It was a very short night and I had more trouble sleeping than I would the night before a race I was running. This would be a new experience for me and I was worried about all the things I might do wrong that could mess up Kevin’s race. Eventually I drifted off and 2:30am came way too fast. Kevin had a quick breakfast and I slammed some coffee and we were out the door by 3:00am. We parked about a mile from the start with the dual purposes of giving me easy egress but also so Kevin could loosen up a bit. At 3:50 I grabbed his extra clothes and headed back to the car. There was an amazing roar as the field stared down the street.

It was 39 degrees and pitch black with the stars absolutely blazing when I got to Turquoise Lake. On the drive over I heard Social Distortion blast out “Ring of Fire” and knew it was going to be a peach of a day. I was among the earliest arrivals at the aid station so I was able to park close by (others would park as far as 2 miles away). Then the waiting began, which was the toughest part. Kevin had his time goals and would hopefully be playing it smart, there would be plenty of time to pick it up later. His schedule had him coming in to the 13.5 mile mark in 1:45 to 2:00.I was happy to see him on the “slower” end of things and he hit the aid station right at the 2 hour mark. He traded bottles and got rid of his headlamp and extra layers and was off. I headed into town for a much needed coffee as the sun started to peek above the mountains.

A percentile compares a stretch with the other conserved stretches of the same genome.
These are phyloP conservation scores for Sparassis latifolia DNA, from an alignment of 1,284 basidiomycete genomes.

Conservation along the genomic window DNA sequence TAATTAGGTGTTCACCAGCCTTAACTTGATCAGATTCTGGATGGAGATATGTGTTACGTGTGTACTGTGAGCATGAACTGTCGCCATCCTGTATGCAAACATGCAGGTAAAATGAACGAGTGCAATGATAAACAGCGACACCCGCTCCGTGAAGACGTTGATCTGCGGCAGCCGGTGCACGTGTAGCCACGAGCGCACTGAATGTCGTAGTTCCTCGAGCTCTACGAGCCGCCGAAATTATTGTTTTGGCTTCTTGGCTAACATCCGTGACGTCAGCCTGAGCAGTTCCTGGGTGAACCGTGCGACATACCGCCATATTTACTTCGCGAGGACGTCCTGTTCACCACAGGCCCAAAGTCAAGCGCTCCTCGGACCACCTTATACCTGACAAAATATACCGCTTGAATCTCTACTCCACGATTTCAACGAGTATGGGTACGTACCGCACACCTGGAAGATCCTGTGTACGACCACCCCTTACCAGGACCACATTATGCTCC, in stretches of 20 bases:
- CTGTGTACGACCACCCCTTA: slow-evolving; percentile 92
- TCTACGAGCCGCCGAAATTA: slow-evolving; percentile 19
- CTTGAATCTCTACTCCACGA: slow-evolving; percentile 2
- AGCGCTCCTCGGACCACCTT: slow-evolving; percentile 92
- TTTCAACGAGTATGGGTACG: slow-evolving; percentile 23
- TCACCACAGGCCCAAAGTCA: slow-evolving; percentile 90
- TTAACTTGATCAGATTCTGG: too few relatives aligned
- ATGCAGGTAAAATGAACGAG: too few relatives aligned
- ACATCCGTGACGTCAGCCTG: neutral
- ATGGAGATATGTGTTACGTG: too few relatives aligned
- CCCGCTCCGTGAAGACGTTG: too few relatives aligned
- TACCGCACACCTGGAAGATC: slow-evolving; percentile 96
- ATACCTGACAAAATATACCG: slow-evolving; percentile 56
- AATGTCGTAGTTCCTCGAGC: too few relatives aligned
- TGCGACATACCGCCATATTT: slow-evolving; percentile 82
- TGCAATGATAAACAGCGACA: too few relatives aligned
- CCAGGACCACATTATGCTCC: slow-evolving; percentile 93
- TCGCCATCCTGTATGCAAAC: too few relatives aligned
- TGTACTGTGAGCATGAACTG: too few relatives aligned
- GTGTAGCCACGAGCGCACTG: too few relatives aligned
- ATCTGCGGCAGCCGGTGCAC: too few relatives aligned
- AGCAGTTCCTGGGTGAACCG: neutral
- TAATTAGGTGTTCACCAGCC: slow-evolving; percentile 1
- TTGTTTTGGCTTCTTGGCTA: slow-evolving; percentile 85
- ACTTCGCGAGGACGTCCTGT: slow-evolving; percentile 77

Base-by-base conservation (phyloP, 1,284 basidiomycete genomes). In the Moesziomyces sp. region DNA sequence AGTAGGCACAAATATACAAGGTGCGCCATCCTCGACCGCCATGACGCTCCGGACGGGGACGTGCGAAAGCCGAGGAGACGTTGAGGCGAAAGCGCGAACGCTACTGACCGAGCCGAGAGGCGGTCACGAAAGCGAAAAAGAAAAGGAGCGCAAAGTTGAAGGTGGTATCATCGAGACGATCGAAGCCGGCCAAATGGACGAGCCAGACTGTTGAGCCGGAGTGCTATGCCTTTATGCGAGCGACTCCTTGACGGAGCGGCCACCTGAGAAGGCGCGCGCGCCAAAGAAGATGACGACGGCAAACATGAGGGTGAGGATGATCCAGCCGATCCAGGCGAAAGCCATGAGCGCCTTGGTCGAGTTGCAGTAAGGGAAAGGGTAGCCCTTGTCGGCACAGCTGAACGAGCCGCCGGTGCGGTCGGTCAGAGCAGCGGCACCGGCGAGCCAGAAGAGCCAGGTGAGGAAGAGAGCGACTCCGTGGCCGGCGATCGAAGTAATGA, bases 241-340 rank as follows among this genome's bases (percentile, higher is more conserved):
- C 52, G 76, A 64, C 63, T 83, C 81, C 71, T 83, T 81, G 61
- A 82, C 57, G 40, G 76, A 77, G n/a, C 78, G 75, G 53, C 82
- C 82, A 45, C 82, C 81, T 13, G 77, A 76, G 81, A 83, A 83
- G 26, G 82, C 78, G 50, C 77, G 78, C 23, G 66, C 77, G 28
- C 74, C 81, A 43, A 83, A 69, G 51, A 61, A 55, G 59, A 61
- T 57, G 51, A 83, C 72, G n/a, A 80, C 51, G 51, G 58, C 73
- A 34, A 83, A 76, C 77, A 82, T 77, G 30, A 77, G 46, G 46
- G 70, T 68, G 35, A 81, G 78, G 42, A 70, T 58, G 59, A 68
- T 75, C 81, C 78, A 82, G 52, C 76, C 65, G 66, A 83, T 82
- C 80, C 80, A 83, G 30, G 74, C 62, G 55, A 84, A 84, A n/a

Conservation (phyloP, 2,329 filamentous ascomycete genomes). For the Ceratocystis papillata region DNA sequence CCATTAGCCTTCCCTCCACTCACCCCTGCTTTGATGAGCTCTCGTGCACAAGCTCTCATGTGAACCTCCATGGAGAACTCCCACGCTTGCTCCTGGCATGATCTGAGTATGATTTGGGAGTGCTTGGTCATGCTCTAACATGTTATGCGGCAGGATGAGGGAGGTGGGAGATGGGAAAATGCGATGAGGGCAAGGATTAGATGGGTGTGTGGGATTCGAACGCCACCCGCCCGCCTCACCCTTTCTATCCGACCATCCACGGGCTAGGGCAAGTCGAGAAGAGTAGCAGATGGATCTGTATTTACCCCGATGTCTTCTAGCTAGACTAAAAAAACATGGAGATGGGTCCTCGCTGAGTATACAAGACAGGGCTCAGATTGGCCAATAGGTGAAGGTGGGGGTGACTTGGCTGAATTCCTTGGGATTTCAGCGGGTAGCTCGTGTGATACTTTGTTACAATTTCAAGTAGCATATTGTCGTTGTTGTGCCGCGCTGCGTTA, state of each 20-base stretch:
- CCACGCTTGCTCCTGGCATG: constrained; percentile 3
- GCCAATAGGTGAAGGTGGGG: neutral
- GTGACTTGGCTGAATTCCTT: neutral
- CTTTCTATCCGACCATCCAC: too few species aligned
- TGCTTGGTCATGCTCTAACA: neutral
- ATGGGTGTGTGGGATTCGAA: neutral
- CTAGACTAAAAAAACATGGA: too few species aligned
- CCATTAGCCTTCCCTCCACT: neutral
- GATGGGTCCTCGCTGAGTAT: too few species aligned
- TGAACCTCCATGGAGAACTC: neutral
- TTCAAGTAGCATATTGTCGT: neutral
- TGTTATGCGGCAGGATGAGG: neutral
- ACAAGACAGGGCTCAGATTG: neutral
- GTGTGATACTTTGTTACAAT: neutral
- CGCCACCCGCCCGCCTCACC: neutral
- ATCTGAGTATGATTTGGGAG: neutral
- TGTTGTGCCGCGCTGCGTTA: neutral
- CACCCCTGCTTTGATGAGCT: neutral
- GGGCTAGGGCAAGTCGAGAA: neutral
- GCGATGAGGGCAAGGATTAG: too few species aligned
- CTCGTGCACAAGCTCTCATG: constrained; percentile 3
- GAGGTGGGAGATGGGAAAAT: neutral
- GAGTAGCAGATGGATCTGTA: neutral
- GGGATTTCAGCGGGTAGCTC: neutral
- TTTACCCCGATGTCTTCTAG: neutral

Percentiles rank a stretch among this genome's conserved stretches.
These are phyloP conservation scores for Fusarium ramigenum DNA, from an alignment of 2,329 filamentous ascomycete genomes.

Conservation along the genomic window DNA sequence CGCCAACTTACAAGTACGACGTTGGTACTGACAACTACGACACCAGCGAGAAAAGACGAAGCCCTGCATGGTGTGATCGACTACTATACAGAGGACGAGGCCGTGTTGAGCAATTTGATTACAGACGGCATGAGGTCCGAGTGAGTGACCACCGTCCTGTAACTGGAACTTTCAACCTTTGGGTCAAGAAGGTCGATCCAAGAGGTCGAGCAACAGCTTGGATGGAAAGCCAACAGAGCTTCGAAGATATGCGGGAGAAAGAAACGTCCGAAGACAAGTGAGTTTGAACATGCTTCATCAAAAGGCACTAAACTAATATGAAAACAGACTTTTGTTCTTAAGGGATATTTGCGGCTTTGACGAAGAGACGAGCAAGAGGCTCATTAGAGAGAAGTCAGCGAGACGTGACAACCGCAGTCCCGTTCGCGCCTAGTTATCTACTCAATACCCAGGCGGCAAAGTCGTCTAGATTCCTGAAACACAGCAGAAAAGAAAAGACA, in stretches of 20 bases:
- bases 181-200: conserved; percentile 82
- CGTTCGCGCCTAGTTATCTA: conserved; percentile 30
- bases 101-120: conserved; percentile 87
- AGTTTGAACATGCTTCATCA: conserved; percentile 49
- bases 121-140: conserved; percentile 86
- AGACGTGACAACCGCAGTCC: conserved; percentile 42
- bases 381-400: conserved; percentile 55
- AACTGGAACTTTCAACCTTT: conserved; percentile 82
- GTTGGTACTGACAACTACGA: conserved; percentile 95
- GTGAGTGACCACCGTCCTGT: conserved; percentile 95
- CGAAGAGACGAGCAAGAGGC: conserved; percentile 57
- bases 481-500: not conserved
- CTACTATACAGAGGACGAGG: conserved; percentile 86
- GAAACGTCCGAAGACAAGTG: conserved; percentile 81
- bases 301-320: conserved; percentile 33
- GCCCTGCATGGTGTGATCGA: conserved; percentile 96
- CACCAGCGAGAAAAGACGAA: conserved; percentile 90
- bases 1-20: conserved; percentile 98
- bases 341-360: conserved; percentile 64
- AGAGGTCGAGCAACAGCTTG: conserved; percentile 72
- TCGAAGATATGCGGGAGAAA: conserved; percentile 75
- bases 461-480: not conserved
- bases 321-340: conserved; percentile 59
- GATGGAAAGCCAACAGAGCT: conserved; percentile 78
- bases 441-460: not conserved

A short drive later and I arrived at the alternative crew zone at mile 27. This was much quieter than the first aid station, with many choosing to meet their athlete at the 24 mile station. Once I got everything prepared I headed off for an easy 3 mile run, which I needed to really wake up. About 15 minutes after I returned Kevin arrived, again pretty much dead-on his projected pace. He had moved up from about 50th place to about 25th place and looked good. I slathered sunscreen on him as he dumped his empty bottle and picked up a full one along with some gummy worms. He noted “I’m looking forward to hiking” and I reminded him to stay within his limits. The stop took less than a minute and he was off down the trail. He’d hit 27 miles in 4:18.